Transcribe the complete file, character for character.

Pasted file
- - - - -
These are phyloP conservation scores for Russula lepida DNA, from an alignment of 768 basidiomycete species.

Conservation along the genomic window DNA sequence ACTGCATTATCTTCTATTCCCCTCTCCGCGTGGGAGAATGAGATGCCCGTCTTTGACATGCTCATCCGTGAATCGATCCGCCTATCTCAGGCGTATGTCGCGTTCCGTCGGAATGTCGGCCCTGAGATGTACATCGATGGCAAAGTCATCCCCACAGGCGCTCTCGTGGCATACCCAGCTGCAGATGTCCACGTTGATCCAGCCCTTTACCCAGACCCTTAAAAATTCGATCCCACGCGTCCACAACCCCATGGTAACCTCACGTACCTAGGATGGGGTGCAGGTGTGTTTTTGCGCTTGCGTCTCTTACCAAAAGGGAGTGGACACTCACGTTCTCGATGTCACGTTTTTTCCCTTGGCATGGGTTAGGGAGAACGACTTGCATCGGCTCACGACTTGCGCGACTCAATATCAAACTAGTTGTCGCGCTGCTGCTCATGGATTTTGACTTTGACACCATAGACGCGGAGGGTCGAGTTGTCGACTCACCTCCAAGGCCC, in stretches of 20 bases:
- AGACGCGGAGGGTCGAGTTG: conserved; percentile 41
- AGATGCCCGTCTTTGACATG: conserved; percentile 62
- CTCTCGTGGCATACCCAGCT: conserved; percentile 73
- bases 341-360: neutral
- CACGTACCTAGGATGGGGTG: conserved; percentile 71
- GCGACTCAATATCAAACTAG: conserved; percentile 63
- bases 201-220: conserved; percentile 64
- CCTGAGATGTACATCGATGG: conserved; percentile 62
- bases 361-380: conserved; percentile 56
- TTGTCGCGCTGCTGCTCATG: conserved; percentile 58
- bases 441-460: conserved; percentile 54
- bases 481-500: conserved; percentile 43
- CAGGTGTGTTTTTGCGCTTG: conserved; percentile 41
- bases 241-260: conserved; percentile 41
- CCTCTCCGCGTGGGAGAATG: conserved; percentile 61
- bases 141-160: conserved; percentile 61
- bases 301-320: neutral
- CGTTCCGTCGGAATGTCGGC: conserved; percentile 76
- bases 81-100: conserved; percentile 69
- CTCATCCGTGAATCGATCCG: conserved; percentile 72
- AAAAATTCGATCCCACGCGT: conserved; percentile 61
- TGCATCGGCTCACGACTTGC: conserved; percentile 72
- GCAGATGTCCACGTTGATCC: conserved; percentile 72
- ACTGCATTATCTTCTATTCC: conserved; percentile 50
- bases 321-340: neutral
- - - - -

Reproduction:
These are phyloP conservation scores for Russula lepida DNA, from an alignment of 768 basidiomycete species.

Conservation along the genomic window DNA sequence ACTGCATTATCTTCTATTCCCCTCTCCGCGTGGGAGAATGAGATGCCCGTCTTTGACATGCTCATCCGTGAATCGATCCGCCTATCTCAGGCGTATGTCGCGTTCCGTCGGAATGTCGGCCCTGAGATGTACATCGATGGCAAAGTCATCCCCACAGGCGCTCTCGTGGCATACCCAGCTGCAGATGTCCACGTTGATCCAGCCCTTTACCCAGACCCTTAAAAATTCGATCCCACGCGTCCACAACCCCATGGTAACCTCACGTACCTAGGATGGGGTGCAGGTGTGTTTTTGCGCTTGCGTCTCTTACCAAAAGGGAGTGGACACTCACGTTCTCGATGTCACGTTTTTTCCCTTGGCATGGGTTAGGGAGAACGACTTGCATCGGCTCACGACTTGCGCGACTCAATATCAAACTAGTTGTCGCGCTGCTGCTCATGGATTTTGACTTTGACACCATAGACGCGGAGGGTCGAGTTGTCGACTCACCTCCAAGGCCC, in stretches of 20 bases:
- AGACGCGGAGGGTCGAGTTG: conserved; percentile 41
- AGATGCCCGTCTTTGACATG: conserved; percentile 62
- CTCTCGTGGCATACCCAGCT: conserved; percentile 73
- bases 341-360: neutral
- CACGTACCTAGGATGGGGTG: conserved; percentile 71
- GCGACTCAATATCAAACTAG: conserved; percentile 63
- bases 201-220: conserved; percentile 64
- CCTGAGATGTACATCGATGG: conserved; percentile 62
- bases 361-380: conserved; percentile 56
- TTGTCGCGCTGCTGCTCATG: conserved; percentile 58
- bases 441-460: conserved; percentile 54
- bases 481-500: conserved; percentile 43
- CAGGTGTGTTTTTGCGCTTG: conserved; percentile 41
- bases 241-260: conserved; percentile 41
- CCTCTCCGCGTGGGAGAATG: conserved; percentile 61
- bases 141-160: conserved; percentile 61
- bases 301-320: neutral
- CGTTCCGTCGGAATGTCGGC: conserved; percentile 76
- bases 81-100: conserved; percentile 69
- CTCATCCGTGAATCGATCCG: conserved; percentile 72
- AAAAATTCGATCCCACGCGT: conserved; percentile 61
- TGCATCGGCTCACGACTTGC: conserved; percentile 72
- GCAGATGTCCACGTTGATCC: conserved; percentile 72
- ACTGCATTATCTTCTATTCC: conserved; percentile 50
- bases 321-340: neutral